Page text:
5 Mistakes Most Women Make When Wearing Perfume—And How to Fix Them
Wearing fragrance is easy—a little spritz, and you’re done. But wearing fragrance well requires a little more skill and finesse. For example: Did you know that correct placement depends entirely on both the environment in which it’s worn and the outfit for which it accessorizes? And that tendency you have toward dressing your wrists and then rubbing them together? “Very bad,” says award-winning French-Armenian perfumer Francis Kurkdjian, the nose behind such sophisticated olfactive hits as Christian Dior Eau Noire, Carven Le Parfum, and those from his own eponymous line out of Paris. And, sure, while a bottle of Chanel No. 5 may look like the perfect prop for any chic bathroom vanity, the daily stream of steam from the shower may be curbing its freshness (and, in turn, yours). Fortunately, a few simple tweaks can set you back on the right olfactory course. Here are five common mistakes women make when it comes to buying and wearing perfume—and how to fix them in a flash.
Don’t Rub—Just Spray
That almost unconscious application habit—misting a little scent on your wrists and then pressing them together before reaching for your neck—is actually “very bad,” says Kurkdjian. Why? The friction created by rubbing, he continues, “heats up the skin, which produces natural enzymes that change the course of the scent.” Most impacted are the top and middle notes, along with the dry-down, or the last and longest period of your fragrance’s unfolding. “With a floral, for example, [heat] warms up everything, ultimately [causing it] to lose its crispness,” he explains. To preserve the integrity of your fragrance (and also ensure it lasts longer on your skin), spritz both wrists lightly, let the liquid sink in, and then do absolutely nothing at all, says Kurkdjian.
Environment Is Key
When it comes to storage, perfume is almost like a living organism—it’s extremely sensitive to environmental changes. “Perfume doesn’t like going from cold to hot,” Kurkdjian says, adding that such shifts in temperature “set off unexpected chemical reactions within the natural ingredients, and therefore age the perfume faster.” Leaving a citrus scent in the steamy bathroom, for instance, “affects the freshness” and can make a raw material, like patchouli, smell a little off. Ultraviolet rays can also alter a perfume’s color—turning amber tones into green, he warns. “You’d never leave a bottle of Champagne in the sun,” he says. Surprisingly, the best place to store fragrance is the box it originally came in, and at room temperature (or 70 degrees Fahrenheit). If you want to go above and beyond, consider treating it like a great cellar wine: “I know people who store one or two bottles of their signature scents in the refrigerator,” he says.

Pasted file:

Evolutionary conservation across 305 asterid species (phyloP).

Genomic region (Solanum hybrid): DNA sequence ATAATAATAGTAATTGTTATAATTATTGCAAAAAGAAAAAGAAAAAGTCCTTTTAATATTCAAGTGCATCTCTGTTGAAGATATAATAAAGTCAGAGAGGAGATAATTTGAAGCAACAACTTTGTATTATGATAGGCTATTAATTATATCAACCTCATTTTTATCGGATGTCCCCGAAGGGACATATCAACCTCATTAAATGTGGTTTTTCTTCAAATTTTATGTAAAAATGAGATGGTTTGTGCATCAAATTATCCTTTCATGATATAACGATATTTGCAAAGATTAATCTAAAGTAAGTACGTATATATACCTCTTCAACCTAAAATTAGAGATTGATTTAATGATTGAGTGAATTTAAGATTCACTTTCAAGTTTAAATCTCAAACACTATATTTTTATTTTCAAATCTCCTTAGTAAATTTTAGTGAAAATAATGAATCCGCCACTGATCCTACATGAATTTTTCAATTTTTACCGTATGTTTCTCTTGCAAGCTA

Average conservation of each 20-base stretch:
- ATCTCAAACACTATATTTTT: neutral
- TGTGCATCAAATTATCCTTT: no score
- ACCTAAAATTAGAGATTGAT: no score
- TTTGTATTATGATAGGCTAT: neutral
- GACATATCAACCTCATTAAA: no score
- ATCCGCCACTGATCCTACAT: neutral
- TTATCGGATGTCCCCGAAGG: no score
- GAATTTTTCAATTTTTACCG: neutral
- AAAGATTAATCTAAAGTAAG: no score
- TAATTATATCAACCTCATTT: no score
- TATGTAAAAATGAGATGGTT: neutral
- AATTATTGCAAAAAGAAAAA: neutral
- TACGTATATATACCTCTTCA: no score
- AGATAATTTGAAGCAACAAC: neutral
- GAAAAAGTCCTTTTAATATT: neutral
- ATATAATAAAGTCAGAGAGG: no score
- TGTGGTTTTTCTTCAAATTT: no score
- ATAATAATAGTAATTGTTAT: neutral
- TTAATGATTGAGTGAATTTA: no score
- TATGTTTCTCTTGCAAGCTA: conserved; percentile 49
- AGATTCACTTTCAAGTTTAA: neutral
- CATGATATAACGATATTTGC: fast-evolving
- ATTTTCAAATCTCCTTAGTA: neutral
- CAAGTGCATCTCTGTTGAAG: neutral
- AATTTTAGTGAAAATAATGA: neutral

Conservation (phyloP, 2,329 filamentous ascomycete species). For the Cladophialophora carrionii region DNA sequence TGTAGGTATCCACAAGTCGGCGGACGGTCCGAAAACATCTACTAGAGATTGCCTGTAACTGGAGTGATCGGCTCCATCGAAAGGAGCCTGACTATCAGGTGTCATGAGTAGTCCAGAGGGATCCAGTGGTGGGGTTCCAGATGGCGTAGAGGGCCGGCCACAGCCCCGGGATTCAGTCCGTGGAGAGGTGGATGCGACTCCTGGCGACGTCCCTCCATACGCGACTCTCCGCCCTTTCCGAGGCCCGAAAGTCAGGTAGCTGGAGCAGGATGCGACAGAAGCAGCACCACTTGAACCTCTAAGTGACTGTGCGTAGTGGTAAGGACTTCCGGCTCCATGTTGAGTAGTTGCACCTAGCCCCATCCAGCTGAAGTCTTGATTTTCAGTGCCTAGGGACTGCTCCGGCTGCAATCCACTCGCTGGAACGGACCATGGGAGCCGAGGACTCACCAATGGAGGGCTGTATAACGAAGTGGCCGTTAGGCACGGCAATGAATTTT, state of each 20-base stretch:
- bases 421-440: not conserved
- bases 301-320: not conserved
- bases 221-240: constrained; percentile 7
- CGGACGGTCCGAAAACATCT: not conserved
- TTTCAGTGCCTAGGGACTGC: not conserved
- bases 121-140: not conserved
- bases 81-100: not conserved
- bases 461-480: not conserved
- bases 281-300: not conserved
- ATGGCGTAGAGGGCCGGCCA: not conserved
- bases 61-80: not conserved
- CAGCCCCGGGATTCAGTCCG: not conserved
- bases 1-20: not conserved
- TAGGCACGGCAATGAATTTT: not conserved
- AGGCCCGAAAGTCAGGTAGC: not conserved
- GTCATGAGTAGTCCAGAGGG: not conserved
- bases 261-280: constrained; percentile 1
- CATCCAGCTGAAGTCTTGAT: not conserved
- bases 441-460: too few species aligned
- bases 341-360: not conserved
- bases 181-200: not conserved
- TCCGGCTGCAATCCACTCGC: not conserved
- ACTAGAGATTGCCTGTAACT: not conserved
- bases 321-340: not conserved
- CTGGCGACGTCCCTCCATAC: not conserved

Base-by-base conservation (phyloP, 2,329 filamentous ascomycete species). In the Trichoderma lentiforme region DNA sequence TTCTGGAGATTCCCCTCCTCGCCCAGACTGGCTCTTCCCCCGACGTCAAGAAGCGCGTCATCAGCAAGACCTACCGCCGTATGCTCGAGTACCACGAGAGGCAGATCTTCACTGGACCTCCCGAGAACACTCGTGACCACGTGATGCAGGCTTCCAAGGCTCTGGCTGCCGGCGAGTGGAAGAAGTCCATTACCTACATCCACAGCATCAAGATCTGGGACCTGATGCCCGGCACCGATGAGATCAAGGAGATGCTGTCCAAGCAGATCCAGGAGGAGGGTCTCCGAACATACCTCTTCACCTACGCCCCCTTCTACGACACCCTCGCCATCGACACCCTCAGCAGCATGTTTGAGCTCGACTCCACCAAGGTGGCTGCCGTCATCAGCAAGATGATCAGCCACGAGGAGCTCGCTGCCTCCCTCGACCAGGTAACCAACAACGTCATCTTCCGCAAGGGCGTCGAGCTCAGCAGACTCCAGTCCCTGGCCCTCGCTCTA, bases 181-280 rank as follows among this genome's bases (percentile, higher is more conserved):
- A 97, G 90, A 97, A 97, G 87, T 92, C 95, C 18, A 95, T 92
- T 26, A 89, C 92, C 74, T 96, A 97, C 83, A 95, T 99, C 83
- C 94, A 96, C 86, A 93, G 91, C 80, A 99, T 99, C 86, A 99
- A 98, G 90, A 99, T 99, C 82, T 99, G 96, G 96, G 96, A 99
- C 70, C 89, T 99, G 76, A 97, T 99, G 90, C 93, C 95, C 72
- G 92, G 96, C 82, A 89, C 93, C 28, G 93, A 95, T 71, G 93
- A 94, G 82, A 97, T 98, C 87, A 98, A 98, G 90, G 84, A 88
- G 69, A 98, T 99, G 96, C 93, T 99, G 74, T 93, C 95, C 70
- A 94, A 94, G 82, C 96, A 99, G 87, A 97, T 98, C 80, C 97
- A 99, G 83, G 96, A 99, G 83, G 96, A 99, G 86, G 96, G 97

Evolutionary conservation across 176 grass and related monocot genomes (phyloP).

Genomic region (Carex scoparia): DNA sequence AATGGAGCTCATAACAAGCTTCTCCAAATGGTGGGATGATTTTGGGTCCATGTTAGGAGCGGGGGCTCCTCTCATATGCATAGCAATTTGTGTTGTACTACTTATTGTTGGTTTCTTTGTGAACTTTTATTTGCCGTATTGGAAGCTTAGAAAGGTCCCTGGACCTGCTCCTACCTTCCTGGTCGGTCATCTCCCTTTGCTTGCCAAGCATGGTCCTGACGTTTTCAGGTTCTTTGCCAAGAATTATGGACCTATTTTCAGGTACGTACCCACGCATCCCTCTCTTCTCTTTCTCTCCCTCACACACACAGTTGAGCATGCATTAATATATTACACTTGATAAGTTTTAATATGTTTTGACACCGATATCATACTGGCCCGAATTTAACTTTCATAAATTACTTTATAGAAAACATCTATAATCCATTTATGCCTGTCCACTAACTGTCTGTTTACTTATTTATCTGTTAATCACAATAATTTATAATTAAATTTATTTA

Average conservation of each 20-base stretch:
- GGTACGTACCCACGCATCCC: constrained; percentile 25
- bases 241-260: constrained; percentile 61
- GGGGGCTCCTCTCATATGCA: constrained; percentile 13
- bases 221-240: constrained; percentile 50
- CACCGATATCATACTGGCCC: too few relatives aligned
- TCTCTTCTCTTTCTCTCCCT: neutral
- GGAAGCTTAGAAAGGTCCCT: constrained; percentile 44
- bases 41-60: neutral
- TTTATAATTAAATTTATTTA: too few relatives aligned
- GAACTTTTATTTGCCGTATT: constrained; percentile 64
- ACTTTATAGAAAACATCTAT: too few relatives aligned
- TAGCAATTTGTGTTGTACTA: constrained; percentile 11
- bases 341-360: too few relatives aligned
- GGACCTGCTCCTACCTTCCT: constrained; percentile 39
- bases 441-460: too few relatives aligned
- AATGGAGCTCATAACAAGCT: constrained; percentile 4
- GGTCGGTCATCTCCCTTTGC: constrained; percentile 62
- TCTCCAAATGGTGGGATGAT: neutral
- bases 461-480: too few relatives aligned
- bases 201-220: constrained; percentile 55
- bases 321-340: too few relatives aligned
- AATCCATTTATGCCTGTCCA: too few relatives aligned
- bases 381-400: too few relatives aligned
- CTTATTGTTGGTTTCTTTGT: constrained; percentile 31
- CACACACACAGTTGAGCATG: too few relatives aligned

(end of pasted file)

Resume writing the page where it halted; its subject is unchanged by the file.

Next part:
The Best Perfumes Come in Small Packages
Precious as it is, perfume should be consumed at a brisk pace. Keeping a half-used bottle on your shelf allows oxygen (the “natural enemy of perfume,” says Kurkdjian) to slowly break down the scent’s molecules, altering its composition. Of course, if you mist on your signature scent daily, a large 6.8-milliliter bottle likely won’t go to waste, he says, but in all other instances, Kurkdjian prefers smaller vessels (in the range of 2.4 to 1.2 milliliters) because they can remain fresh for up to three months. And if you’re faced with only one, rather generously sized bottle at the perfume counter? Assuming it has a screw cap or stopper, you can always decant the liquid into smaller vials or tuck your half-empty fragrances in the fridge to maintain their bloom, he says.
Synthetic Isn’t a Dirty Word
“People love the idea of all-natural [perfumes], but it doesn’t always exist,” says Kurkdjian, recalling perhaps the most popular note, musk, which was formerly derived from animals and now brings softness to the scent and enhances its trail. Other smells, such as peony, freesia, and lily of the valley, cannot be obtained by natural extraction simply because they don’t release any aroma whatsoever, he says, forcing them to instead be re-created with a blend of synthetic molecules. And while some of the best perfumers have used a blend of natural and synthetic molecules since the late 19th century, nowadays, chemical creations are tightly controlled and tested for safety by health organizations, including the Research Institute for Fragrance Materials (RIFM) in the U.S. For that reason, Kurkdjian says a blend of essential oils, absolutes, and man-made ingredients ensure the highest-quality scent.
When in Doubt, Use Your Head (Or Your Hair)
A few common-sense rules can carry a smell a long way. “Perfume doesn’t last long on dry skin,” says Kurkdjian, who suggests either a companion body lotion to your fragrance or an unscented moisturizer to prevent any olfactory interference. Where you put perfume matters, too. “Don’t cover it up with your clothing,” he says, and instead target areas exposed to the air: the pulse points of the neck and the wrists or inner elbows, if you’re wearing a sleeveless blouse. The only exception, however, is if you’re in an intensely hot climate—then it’s best to not apply scent directly to your body. “As you sweat, the natural oils of the skin [can] destroy your perfume faster,” he says, while offering the chic alternative of lightly misting your hair, scarf, or sarong. “Because they move with the air, it helps with the diffusion of the scent.” Talk about leaving a lasting impression.